The proper Christian exclusiveness will also be largely taken care of, I believe, by Christian spiritual formation centered on obedience to Christ from transformed personality. This will have the exclusiveness of “the God who answers by fire.” Let the other spiritualities be equal to that which flowers into obedience to Christ if they can, and let the others themselves be the judges. “Their rock is not like our Rock, our enemies being the judge” (Deut. 32:31).

The real issue relating to exclusiveness is whether or not the Christian actually has a relationship with God, a presence of God, which non-Christians do not have. Apart from Christian spiritual formation as described here, I believe there is little value in claiming exclusiveness for the Christian way.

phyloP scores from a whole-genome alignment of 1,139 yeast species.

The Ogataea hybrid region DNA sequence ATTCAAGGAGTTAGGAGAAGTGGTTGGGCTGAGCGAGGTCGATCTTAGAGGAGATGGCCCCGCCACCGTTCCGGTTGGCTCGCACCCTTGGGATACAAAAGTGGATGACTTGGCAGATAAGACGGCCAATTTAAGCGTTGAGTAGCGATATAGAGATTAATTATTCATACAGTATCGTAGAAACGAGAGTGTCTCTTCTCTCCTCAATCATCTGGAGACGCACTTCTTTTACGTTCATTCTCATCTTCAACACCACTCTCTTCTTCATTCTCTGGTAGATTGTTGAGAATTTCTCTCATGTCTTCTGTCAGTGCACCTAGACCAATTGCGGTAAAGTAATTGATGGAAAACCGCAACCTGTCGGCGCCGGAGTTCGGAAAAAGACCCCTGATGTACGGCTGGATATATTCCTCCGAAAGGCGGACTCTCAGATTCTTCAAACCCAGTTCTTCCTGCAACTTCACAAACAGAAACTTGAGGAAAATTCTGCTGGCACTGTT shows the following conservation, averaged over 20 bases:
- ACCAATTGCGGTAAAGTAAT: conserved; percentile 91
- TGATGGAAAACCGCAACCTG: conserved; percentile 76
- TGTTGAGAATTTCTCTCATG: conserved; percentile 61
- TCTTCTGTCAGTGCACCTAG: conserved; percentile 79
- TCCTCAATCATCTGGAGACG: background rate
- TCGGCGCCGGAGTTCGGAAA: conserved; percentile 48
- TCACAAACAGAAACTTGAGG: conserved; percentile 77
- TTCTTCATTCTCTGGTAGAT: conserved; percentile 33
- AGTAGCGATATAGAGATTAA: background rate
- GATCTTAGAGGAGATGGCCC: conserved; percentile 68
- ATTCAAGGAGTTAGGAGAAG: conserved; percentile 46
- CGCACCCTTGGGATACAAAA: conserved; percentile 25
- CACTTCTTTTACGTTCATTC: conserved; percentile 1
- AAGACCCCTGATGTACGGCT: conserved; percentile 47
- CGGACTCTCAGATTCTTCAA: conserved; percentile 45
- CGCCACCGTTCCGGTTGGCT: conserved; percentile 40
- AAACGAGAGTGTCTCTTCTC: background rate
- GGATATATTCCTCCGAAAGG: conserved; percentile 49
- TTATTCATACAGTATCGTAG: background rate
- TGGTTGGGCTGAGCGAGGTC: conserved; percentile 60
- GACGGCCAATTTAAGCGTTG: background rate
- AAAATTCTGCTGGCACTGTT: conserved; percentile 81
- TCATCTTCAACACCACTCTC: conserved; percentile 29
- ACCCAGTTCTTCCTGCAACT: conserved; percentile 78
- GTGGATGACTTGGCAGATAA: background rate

The realization of this may be what is reflected in the current mass abandonment of the exclusiveness of Christianity that is going on among Western Christians now, especially in its academic centers. Why should one insist on the exclusiveness of Christianity if all it is is one more cultural form? But let the reality of Christian spiritual formation come to its fullness, and exclusiveness will take care of itself. If the homosexual [by which I’m sure Willard means impenitently practicing–AF], the witch and the warlock, the Buddhist and the Muslim, can truly walk in a holiness and power equal to that of Jesus Christ and devoted followers, there is nothing more to say. But Christ himself, and not Christianity as a form of human culture, is the standard by which ‘we’ as well as ‘they’ are to be measured (Acts 17:31).